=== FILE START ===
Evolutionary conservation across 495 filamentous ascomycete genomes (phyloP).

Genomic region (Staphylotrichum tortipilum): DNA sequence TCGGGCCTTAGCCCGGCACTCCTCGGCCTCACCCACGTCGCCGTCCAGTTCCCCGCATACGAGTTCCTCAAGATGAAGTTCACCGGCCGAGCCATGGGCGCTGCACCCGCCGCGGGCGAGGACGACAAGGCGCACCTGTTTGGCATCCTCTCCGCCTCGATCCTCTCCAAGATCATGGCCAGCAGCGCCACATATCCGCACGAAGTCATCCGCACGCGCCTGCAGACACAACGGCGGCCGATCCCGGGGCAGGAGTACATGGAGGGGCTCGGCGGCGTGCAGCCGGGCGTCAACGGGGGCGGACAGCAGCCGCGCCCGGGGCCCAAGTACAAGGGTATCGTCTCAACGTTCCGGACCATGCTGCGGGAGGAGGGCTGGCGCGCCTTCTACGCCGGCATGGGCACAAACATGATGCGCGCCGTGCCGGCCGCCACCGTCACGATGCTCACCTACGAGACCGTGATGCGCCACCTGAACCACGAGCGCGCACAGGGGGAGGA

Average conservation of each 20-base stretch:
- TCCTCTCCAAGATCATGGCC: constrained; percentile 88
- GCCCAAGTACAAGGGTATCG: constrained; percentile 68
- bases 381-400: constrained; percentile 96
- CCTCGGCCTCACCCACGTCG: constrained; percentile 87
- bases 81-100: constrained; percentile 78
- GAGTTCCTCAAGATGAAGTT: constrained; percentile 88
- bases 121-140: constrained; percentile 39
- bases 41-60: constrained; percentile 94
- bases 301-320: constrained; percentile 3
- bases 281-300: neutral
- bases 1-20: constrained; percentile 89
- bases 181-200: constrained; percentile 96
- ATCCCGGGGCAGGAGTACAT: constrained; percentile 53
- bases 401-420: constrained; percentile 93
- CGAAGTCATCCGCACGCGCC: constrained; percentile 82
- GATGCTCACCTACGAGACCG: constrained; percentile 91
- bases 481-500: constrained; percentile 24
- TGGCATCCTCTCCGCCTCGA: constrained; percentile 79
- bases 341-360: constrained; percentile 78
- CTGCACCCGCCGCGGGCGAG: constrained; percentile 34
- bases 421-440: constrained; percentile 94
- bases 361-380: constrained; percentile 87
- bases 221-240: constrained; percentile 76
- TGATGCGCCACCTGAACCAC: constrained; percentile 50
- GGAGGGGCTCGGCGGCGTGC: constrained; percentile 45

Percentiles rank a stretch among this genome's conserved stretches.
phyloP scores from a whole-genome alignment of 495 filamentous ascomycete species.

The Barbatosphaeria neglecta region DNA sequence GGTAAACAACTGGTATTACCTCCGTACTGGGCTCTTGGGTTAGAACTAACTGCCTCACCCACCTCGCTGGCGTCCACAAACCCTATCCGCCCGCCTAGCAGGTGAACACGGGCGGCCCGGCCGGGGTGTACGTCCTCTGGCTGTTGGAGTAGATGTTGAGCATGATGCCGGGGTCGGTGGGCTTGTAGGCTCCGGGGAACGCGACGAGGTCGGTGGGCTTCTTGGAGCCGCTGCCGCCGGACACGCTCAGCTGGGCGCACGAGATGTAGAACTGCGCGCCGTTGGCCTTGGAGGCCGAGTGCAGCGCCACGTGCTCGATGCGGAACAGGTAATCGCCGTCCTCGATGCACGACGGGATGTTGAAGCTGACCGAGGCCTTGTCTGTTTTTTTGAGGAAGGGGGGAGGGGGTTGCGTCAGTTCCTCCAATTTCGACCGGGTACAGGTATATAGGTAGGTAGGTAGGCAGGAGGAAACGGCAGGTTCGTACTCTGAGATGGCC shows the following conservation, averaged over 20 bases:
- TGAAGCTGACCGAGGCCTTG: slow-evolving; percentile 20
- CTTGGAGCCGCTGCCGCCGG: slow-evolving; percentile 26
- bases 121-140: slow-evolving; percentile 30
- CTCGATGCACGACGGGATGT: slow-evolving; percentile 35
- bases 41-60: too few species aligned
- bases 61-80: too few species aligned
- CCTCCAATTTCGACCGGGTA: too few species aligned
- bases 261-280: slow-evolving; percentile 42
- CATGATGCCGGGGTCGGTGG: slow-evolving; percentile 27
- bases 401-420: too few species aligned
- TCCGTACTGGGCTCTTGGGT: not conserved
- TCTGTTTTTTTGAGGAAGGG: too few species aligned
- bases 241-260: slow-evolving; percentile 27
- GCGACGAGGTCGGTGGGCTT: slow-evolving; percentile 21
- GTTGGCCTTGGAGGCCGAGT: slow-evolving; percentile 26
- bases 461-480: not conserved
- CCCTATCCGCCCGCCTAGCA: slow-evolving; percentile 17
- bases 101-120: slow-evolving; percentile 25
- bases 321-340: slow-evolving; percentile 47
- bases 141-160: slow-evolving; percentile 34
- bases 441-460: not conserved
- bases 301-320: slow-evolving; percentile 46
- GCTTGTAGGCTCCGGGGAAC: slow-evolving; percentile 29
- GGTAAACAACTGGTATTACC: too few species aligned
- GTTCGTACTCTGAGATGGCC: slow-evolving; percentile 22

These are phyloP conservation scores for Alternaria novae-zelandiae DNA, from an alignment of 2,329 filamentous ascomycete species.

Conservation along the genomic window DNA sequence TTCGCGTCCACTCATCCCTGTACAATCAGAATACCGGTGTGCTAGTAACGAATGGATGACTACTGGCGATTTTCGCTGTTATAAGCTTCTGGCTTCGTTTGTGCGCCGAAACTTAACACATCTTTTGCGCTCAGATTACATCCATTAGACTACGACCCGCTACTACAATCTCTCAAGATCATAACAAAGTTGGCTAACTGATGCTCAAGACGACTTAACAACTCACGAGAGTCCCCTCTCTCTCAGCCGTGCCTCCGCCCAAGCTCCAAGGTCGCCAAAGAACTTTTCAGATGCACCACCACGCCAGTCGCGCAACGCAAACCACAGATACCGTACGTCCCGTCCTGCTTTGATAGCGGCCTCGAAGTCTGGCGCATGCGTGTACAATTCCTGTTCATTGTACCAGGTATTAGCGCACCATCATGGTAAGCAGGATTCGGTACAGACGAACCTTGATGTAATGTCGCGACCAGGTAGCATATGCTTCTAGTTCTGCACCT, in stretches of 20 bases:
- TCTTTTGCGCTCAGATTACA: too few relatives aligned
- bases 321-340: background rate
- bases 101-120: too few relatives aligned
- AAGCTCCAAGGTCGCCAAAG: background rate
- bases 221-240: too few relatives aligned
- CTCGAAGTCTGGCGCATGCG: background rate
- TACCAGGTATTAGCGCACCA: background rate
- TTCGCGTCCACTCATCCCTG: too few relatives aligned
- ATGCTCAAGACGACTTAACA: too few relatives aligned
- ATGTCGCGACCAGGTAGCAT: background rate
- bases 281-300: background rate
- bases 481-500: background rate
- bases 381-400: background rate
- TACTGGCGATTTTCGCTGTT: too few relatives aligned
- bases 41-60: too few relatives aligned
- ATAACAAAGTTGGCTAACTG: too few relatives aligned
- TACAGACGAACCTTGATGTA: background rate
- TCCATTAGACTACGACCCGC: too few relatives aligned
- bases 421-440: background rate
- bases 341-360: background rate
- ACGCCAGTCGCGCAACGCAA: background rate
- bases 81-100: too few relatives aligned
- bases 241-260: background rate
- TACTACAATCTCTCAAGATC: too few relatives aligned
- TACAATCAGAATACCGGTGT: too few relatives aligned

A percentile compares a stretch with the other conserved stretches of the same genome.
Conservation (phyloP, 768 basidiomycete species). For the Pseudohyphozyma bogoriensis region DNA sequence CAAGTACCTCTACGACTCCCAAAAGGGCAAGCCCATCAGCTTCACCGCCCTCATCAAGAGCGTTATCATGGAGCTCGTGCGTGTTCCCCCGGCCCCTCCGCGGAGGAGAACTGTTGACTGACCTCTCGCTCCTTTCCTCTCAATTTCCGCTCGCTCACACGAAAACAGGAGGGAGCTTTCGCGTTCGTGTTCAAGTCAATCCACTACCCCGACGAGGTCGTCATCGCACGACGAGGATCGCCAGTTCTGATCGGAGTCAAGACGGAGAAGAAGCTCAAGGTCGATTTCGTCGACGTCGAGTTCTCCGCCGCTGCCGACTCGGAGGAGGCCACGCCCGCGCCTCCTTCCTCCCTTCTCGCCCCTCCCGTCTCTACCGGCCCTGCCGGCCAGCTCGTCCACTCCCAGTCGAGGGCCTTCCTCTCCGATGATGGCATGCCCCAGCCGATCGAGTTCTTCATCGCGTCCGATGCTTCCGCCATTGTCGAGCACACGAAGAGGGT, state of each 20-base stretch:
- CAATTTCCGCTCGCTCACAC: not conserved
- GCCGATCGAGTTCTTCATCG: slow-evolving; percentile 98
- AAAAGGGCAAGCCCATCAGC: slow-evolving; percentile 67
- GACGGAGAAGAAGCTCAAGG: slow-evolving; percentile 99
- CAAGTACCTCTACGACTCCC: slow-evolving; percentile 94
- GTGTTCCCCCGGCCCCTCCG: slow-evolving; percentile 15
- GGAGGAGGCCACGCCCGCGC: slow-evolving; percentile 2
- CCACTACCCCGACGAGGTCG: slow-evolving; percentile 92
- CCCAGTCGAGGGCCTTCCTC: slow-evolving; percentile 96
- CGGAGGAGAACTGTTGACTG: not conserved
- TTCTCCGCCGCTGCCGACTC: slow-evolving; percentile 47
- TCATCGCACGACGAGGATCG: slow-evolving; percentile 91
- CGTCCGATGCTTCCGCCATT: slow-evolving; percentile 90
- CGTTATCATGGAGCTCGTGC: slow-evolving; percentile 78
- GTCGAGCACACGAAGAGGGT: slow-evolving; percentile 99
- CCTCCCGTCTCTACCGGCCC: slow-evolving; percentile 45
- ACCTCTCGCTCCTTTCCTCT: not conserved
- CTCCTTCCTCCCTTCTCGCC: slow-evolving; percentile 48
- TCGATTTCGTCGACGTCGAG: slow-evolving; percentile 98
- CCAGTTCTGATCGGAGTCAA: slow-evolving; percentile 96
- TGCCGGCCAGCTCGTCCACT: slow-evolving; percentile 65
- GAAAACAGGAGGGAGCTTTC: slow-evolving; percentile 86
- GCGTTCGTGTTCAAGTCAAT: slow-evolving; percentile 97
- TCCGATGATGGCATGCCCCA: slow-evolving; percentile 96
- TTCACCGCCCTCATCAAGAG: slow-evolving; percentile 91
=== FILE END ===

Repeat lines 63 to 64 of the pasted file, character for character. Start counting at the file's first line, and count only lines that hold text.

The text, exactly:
- bases 221-240: too few relatives aligned
- CTCGAAGTCTGGCGCATGCG: background rate